You can take your flimsy plate and pile it with as much food as you want PLUS go back as many times for refills. I’m in love.

B) Coffee

Never have coffee sitting down. Why? Because drinking your coffee at the bar is cheaper than drinking it at one of the cafe’s tables. No matter what cafe you’re in, every city has a regulated price: espresso at the bar in Rome was €0.90.

C) Water

There are public water fountains EVERYWHERE in Italy, in Rome alone there are 2,500. Bring a water bottle with you or buy a bottle of water there and re-use it, filling it up with the cold, safe, great-tasting water from the fountains.

D) Takeaway

Pizza or sandwiches to go is a cheap and reliable way to eat well. In Positano we would grab bottles of Peroni, olives, fresh mozzarella, sun-dried tomatoes, and baguettes and have a delicious meal on our terrace or at the beach.

4. Self-Guided Tours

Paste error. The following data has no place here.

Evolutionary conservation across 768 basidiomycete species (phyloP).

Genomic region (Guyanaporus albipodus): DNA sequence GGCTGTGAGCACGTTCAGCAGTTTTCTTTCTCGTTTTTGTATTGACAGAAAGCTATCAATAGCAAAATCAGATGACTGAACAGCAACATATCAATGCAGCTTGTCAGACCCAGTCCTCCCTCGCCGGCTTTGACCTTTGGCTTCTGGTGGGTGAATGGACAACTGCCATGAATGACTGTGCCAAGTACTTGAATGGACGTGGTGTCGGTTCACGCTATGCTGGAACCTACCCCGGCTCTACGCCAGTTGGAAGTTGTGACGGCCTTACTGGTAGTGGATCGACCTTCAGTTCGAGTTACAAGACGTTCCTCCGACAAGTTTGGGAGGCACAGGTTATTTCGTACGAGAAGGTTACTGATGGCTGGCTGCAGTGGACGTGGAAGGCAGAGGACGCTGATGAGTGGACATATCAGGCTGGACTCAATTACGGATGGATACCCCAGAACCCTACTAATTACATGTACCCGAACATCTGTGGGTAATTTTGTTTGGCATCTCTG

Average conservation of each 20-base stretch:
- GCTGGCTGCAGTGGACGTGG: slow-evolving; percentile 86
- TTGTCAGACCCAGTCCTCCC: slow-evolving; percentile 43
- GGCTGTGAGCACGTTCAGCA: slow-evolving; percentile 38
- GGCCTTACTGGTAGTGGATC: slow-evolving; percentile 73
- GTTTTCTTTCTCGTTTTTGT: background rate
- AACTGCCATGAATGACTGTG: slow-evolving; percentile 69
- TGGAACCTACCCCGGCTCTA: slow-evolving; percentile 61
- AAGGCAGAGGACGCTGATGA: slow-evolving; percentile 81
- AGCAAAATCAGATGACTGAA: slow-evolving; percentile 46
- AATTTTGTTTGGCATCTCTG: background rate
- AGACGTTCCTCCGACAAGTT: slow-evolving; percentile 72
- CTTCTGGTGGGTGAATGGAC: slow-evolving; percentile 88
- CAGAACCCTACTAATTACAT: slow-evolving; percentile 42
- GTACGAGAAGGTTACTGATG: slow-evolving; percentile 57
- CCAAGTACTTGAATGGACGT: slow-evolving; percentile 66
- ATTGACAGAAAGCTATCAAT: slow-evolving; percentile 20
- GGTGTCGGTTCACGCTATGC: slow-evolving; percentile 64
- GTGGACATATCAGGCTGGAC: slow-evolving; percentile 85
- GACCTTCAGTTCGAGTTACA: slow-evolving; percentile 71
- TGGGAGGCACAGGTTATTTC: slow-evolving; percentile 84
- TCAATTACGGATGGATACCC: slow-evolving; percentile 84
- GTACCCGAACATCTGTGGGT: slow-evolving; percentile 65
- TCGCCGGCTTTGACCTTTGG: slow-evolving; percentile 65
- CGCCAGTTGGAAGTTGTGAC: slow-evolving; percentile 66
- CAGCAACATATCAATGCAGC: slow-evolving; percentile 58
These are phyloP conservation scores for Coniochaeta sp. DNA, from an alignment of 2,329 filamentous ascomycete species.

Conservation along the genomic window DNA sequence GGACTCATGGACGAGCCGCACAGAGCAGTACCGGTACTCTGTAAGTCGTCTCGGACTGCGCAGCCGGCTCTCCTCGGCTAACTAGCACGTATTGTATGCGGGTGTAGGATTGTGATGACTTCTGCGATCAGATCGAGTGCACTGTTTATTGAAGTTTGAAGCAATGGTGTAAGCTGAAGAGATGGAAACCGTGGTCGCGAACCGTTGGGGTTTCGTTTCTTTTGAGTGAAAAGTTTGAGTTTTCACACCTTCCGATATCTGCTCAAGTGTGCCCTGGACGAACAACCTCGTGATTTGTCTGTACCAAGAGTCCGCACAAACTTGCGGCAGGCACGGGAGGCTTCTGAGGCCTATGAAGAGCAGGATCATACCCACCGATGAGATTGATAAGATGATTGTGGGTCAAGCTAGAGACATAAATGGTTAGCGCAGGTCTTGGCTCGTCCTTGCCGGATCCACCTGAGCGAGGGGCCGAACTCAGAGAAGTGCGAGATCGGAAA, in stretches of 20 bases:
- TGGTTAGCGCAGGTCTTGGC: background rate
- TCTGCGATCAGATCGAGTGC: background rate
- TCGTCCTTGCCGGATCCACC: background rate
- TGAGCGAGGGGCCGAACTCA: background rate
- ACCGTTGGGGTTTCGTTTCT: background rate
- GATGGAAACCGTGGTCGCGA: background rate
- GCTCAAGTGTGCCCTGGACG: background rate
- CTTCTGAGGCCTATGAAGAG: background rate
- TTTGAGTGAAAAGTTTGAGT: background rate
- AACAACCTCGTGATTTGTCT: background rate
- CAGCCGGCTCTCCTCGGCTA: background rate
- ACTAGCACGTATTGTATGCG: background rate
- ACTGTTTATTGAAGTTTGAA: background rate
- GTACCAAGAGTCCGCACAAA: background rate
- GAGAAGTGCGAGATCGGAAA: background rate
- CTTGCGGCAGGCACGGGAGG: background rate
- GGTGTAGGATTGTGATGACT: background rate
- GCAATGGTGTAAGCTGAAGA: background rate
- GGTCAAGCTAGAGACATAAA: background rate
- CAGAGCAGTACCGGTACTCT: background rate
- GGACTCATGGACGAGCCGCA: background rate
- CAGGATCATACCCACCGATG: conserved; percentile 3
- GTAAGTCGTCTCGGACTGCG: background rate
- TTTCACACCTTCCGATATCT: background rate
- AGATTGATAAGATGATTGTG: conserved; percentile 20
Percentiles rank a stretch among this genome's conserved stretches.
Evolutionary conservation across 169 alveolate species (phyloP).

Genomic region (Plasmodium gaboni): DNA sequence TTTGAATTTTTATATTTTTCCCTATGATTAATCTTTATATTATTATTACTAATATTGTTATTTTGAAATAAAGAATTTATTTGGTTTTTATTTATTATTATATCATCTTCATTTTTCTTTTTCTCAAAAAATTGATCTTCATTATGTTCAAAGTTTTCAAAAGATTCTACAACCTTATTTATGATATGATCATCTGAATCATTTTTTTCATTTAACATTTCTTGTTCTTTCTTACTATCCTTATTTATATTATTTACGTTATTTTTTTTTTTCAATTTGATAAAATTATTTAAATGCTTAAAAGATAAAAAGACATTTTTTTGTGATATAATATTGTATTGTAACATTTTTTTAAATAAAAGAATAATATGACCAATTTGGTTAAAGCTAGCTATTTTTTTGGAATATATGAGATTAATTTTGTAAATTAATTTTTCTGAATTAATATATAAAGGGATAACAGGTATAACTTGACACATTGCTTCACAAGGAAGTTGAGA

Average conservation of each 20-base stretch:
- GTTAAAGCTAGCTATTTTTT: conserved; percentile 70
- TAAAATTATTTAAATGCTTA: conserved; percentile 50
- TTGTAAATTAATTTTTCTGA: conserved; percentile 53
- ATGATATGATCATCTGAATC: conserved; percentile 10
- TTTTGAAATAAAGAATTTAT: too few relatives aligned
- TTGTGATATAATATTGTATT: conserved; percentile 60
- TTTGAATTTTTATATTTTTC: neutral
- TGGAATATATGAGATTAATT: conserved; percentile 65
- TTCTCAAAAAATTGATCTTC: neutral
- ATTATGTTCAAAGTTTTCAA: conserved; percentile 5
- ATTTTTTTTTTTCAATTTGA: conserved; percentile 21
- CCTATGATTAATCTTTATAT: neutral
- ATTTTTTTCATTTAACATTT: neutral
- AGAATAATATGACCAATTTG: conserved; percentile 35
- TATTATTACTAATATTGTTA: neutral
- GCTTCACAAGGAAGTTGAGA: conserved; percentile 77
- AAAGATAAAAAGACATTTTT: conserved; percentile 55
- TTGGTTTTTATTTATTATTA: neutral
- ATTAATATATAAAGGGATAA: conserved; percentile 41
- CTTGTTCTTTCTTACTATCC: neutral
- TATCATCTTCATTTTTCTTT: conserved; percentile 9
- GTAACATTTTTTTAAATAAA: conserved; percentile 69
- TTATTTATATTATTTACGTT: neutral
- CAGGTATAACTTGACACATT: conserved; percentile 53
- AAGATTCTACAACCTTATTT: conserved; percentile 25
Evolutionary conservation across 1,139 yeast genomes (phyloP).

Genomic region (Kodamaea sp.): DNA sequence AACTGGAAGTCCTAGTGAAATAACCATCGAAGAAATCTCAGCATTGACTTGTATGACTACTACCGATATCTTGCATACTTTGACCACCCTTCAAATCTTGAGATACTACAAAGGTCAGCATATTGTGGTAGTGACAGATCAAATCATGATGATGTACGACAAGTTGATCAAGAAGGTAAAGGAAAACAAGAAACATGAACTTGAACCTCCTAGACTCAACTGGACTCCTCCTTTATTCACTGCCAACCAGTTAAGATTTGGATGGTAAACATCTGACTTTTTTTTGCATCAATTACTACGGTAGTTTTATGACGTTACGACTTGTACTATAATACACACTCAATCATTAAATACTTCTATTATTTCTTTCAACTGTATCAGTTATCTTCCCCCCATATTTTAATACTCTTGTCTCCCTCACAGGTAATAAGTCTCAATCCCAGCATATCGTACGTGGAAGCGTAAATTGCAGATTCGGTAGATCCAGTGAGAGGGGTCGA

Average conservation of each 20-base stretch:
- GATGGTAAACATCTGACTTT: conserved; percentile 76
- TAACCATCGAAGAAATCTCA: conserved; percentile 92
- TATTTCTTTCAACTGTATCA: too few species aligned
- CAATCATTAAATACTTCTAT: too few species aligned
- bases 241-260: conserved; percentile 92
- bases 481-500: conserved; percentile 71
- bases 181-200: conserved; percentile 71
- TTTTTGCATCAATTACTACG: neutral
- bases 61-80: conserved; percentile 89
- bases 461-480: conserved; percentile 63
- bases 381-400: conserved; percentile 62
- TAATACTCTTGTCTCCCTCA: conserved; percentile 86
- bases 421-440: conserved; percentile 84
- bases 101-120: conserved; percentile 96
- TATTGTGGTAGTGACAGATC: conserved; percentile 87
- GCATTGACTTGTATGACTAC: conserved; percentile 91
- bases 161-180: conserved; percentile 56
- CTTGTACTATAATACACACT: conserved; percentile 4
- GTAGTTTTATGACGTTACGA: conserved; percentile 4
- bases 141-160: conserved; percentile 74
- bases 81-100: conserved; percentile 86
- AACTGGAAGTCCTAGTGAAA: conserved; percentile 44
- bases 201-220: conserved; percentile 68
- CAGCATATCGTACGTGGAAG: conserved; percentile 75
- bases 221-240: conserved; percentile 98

If you’re vacationing at an all-inclusive in Mexico you probably don’t need a travel guide. But if you’re going to a new country and plan on exploring then you MUST have a guide book. If you don’t you’ll waste time and money not knowing what the HELL you’re doing: how to get around, how much things should cost, what to avoid, what to see, ways to save money, and in the case of sites, what you’re actually looking at.

We traveled with Rick Steves’ Italy 2014 travel guide which for less than $20 is a steal. One of the reasons I have a man-crush on Rick is the wonderful self-guided tours he provides in his books. Instead of hiring a guide or paying for an audio guide my girlfriend and I would trade-off being a guide by using his self-guided tours.